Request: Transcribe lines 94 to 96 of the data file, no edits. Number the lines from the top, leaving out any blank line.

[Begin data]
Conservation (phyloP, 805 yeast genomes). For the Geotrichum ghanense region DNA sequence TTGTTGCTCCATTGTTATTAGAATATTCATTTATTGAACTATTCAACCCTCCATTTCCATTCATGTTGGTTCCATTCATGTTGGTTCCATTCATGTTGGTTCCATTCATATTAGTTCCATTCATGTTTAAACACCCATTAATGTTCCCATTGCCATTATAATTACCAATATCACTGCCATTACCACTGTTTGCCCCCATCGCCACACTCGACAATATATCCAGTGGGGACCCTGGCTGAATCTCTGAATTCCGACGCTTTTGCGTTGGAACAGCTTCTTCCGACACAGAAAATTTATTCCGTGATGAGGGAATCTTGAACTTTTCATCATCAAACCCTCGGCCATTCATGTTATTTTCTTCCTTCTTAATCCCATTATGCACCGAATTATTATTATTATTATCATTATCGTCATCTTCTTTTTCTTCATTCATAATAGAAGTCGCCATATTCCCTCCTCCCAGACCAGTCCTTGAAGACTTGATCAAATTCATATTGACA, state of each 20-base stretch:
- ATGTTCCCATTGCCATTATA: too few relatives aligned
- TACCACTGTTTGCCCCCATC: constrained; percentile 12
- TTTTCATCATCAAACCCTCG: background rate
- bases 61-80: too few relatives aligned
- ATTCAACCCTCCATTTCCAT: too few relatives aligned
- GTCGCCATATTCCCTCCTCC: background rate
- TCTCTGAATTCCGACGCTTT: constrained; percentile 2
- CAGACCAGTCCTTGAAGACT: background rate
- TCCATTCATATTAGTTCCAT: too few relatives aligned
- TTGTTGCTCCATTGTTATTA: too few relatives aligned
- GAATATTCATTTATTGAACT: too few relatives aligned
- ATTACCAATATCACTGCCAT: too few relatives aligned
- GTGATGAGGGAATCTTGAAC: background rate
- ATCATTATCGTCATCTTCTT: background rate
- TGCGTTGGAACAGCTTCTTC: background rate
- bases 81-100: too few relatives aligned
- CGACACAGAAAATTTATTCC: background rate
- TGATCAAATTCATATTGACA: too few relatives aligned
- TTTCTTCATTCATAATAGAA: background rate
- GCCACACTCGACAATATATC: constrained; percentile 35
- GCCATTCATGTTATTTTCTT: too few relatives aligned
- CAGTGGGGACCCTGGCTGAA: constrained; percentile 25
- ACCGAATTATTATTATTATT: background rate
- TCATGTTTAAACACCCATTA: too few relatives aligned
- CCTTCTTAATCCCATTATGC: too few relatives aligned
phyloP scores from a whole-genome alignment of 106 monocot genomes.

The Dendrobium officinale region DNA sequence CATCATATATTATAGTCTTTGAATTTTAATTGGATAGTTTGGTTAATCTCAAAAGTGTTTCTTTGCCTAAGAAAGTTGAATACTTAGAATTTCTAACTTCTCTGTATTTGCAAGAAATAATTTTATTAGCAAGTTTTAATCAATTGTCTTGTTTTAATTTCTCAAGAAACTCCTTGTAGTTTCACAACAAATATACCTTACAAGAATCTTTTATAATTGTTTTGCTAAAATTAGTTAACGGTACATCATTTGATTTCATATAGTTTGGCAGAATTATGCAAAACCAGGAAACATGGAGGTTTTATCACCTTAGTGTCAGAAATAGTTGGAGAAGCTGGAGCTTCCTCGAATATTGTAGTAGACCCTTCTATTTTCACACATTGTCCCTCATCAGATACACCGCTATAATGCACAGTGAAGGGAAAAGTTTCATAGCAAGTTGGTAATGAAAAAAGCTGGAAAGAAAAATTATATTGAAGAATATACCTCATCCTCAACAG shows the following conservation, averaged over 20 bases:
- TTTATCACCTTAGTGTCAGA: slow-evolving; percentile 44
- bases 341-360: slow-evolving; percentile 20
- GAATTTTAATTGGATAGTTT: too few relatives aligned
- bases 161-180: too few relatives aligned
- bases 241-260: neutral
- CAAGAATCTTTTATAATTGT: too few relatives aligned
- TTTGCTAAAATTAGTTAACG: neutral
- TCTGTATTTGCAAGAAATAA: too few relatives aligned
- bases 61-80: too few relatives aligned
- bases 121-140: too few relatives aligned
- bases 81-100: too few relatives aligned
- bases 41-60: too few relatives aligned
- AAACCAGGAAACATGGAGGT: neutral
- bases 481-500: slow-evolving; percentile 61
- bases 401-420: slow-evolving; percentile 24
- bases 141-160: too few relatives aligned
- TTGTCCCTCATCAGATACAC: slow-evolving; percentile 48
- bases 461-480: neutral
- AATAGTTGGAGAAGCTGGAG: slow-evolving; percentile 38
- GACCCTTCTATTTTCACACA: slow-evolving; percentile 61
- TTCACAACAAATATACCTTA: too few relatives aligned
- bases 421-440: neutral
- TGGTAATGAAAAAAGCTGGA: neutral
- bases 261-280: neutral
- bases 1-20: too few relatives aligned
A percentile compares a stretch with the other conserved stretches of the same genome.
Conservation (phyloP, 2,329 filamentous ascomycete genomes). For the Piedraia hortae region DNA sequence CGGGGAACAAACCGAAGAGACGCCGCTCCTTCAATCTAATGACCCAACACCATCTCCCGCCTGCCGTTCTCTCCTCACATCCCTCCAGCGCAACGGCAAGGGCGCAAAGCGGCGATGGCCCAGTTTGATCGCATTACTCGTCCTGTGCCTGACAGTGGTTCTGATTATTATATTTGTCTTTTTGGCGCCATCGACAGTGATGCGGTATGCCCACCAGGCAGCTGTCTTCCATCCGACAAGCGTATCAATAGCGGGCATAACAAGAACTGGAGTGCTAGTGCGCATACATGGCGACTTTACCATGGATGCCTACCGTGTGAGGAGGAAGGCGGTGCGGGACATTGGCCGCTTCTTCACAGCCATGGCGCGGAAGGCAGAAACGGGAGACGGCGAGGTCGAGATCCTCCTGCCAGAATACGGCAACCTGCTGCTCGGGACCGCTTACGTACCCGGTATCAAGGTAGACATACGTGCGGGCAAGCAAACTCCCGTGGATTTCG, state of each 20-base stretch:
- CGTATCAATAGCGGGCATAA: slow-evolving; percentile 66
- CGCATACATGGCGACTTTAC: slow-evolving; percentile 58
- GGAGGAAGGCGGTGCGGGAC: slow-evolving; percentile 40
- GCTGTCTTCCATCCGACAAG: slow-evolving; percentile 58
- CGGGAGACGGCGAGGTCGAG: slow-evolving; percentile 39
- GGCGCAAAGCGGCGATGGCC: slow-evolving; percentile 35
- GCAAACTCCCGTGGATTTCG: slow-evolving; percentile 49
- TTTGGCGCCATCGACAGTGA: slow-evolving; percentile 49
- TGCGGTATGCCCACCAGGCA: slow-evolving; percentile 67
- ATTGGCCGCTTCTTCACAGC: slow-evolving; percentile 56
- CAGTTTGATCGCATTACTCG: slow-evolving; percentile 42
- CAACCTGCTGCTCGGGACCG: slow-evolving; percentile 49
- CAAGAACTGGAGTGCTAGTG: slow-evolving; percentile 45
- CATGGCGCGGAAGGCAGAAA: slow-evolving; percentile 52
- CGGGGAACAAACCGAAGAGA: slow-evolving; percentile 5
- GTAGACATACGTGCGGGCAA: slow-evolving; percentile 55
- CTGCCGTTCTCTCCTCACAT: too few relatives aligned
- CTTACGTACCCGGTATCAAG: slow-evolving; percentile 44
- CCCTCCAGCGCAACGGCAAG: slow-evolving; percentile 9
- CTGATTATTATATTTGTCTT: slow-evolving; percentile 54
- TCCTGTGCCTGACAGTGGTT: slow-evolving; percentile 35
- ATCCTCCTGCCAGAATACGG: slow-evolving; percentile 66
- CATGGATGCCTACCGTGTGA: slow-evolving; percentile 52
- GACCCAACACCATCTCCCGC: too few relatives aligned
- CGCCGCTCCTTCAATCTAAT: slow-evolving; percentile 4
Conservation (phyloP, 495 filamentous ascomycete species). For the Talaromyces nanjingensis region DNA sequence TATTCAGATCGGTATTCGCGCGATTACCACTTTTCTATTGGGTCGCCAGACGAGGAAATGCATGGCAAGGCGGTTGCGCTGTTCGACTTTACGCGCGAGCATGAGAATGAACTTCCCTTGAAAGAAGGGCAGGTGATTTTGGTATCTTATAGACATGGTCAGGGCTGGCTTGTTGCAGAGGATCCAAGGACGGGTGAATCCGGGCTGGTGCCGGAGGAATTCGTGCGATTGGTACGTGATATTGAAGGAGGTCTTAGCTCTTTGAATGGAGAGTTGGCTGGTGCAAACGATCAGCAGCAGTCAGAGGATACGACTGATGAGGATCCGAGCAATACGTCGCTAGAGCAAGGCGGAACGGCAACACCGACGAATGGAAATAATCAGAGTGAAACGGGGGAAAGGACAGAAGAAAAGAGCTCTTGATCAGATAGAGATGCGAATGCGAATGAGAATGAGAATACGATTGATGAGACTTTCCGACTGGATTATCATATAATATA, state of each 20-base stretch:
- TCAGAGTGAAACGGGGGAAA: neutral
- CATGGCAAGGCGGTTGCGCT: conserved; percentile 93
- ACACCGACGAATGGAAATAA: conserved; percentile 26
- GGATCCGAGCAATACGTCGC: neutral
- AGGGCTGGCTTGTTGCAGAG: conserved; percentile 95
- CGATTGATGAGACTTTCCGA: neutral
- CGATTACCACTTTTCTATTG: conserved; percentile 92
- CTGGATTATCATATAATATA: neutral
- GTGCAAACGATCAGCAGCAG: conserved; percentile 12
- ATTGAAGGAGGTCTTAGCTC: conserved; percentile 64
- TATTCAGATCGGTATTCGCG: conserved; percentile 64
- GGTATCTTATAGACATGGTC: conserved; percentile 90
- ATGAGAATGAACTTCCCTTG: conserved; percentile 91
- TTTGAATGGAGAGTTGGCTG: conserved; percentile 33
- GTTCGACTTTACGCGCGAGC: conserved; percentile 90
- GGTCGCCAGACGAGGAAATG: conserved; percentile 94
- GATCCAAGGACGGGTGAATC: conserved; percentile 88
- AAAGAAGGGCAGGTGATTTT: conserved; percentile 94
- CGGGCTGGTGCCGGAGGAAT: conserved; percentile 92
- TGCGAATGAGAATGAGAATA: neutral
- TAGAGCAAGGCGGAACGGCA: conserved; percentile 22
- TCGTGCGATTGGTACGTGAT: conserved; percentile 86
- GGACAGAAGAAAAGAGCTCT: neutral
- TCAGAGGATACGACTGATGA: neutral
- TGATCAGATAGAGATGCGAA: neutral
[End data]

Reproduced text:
- ATGAGAATGAACTTCCCTTG: conserved; percentile 91
- TTTGAATGGAGAGTTGGCTG: conserved; percentile 33
- GTTCGACTTTACGCGCGAGC: conserved; percentile 90